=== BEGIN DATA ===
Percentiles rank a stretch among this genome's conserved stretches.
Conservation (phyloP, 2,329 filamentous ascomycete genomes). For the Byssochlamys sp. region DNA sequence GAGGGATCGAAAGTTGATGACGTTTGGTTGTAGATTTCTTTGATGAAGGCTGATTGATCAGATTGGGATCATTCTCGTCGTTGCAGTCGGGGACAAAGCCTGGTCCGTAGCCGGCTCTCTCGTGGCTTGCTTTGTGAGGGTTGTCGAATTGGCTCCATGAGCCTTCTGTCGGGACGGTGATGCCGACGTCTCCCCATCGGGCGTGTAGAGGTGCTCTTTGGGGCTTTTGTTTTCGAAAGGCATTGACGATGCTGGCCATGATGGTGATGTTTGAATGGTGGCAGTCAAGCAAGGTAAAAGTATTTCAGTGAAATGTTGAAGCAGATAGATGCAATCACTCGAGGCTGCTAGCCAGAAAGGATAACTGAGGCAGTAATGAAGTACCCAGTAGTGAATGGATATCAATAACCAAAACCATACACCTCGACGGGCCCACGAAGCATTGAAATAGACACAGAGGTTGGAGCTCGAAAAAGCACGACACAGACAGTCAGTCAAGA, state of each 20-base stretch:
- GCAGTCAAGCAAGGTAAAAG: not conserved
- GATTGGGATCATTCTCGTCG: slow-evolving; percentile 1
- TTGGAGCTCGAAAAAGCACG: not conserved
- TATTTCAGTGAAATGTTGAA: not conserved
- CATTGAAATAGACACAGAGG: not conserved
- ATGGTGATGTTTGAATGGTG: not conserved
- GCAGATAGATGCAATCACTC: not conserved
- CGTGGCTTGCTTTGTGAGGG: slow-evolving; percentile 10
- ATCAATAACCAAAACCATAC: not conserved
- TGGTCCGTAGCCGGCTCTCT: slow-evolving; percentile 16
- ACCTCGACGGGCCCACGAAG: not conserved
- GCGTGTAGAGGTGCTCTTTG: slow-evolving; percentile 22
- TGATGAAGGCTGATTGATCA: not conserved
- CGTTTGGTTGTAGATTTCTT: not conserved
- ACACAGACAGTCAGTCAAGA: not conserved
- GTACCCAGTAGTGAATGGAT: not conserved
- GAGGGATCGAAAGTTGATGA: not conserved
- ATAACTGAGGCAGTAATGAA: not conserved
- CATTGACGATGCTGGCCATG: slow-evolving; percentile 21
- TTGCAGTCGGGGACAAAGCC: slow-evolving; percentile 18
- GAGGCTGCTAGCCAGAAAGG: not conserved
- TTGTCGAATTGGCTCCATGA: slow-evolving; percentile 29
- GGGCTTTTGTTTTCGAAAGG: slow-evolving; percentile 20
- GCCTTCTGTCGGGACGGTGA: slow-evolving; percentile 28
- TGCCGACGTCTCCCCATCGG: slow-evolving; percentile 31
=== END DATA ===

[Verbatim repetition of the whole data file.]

Percentiles rank a stretch among this genome's conserved stretches.
Conservation (phyloP, 2,329 filamentous ascomycete genomes). For the Byssochlamys sp. region DNA sequence GAGGGATCGAAAGTTGATGACGTTTGGTTGTAGATTTCTTTGATGAAGGCTGATTGATCAGATTGGGATCATTCTCGTCGTTGCAGTCGGGGACAAAGCCTGGTCCGTAGCCGGCTCTCTCGTGGCTTGCTTTGTGAGGGTTGTCGAATTGGCTCCATGAGCCTTCTGTCGGGACGGTGATGCCGACGTCTCCCCATCGGGCGTGTAGAGGTGCTCTTTGGGGCTTTTGTTTTCGAAAGGCATTGACGATGCTGGCCATGATGGTGATGTTTGAATGGTGGCAGTCAAGCAAGGTAAAAGTATTTCAGTGAAATGTTGAAGCAGATAGATGCAATCACTCGAGGCTGCTAGCCAGAAAGGATAACTGAGGCAGTAATGAAGTACCCAGTAGTGAATGGATATCAATAACCAAAACCATACACCTCGACGGGCCCACGAAGCATTGAAATAGACACAGAGGTTGGAGCTCGAAAAAGCACGACACAGACAGTCAGTCAAGA, state of each 20-base stretch:
- GCAGTCAAGCAAGGTAAAAG: not conserved
- GATTGGGATCATTCTCGTCG: slow-evolving; percentile 1
- TTGGAGCTCGAAAAAGCACG: not conserved
- TATTTCAGTGAAATGTTGAA: not conserved
- CATTGAAATAGACACAGAGG: not conserved
- ATGGTGATGTTTGAATGGTG: not conserved
- GCAGATAGATGCAATCACTC: not conserved
- CGTGGCTTGCTTTGTGAGGG: slow-evolving; percentile 10
- ATCAATAACCAAAACCATAC: not conserved
- TGGTCCGTAGCCGGCTCTCT: slow-evolving; percentile 16
- ACCTCGACGGGCCCACGAAG: not conserved
- GCGTGTAGAGGTGCTCTTTG: slow-evolving; percentile 22
- TGATGAAGGCTGATTGATCA: not conserved
- CGTTTGGTTGTAGATTTCTT: not conserved
- ACACAGACAGTCAGTCAAGA: not conserved
- GTACCCAGTAGTGAATGGAT: not conserved
- GAGGGATCGAAAGTTGATGA: not conserved
- ATAACTGAGGCAGTAATGAA: not conserved
- CATTGACGATGCTGGCCATG: slow-evolving; percentile 21
- TTGCAGTCGGGGACAAAGCC: slow-evolving; percentile 18
- GAGGCTGCTAGCCAGAAAGG: not conserved
- TTGTCGAATTGGCTCCATGA: slow-evolving; percentile 29
- GGGCTTTTGTTTTCGAAAGG: slow-evolving; percentile 20
- GCCTTCTGTCGGGACGGTGA: slow-evolving; percentile 28
- TGCCGACGTCTCCCCATCGG: slow-evolving; percentile 31